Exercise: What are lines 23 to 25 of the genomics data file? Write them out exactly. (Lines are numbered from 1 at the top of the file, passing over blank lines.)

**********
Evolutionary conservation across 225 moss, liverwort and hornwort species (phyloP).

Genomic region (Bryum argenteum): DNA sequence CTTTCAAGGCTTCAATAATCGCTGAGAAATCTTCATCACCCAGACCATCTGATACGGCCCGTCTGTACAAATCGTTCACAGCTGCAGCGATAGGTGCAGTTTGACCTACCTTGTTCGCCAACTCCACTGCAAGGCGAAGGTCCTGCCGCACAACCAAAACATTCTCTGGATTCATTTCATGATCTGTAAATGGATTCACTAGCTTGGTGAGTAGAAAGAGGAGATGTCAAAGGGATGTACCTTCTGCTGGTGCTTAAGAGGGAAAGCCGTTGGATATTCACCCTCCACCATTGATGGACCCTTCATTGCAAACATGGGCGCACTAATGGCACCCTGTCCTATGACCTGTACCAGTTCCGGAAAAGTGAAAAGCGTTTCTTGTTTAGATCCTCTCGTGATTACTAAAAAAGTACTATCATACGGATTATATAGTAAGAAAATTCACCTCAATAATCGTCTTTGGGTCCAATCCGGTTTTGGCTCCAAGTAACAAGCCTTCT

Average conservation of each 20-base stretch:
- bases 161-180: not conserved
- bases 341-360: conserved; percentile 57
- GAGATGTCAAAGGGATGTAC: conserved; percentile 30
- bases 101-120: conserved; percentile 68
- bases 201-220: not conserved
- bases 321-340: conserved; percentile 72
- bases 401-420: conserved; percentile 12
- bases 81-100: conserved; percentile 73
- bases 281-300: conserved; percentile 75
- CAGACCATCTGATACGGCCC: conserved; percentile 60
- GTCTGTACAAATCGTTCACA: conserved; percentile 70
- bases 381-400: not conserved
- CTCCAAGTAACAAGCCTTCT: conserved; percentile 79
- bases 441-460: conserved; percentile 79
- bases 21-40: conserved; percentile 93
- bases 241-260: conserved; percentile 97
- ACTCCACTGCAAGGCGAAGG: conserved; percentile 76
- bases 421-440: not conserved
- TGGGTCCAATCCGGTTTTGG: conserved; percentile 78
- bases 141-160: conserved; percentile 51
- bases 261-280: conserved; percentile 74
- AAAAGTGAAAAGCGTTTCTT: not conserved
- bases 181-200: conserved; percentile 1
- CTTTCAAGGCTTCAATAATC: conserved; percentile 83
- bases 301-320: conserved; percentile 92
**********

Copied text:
- bases 141-160: conserved; percentile 51
- bases 261-280: conserved; percentile 74
- AAAAGTGAAAAGCGTTTCTT: not conserved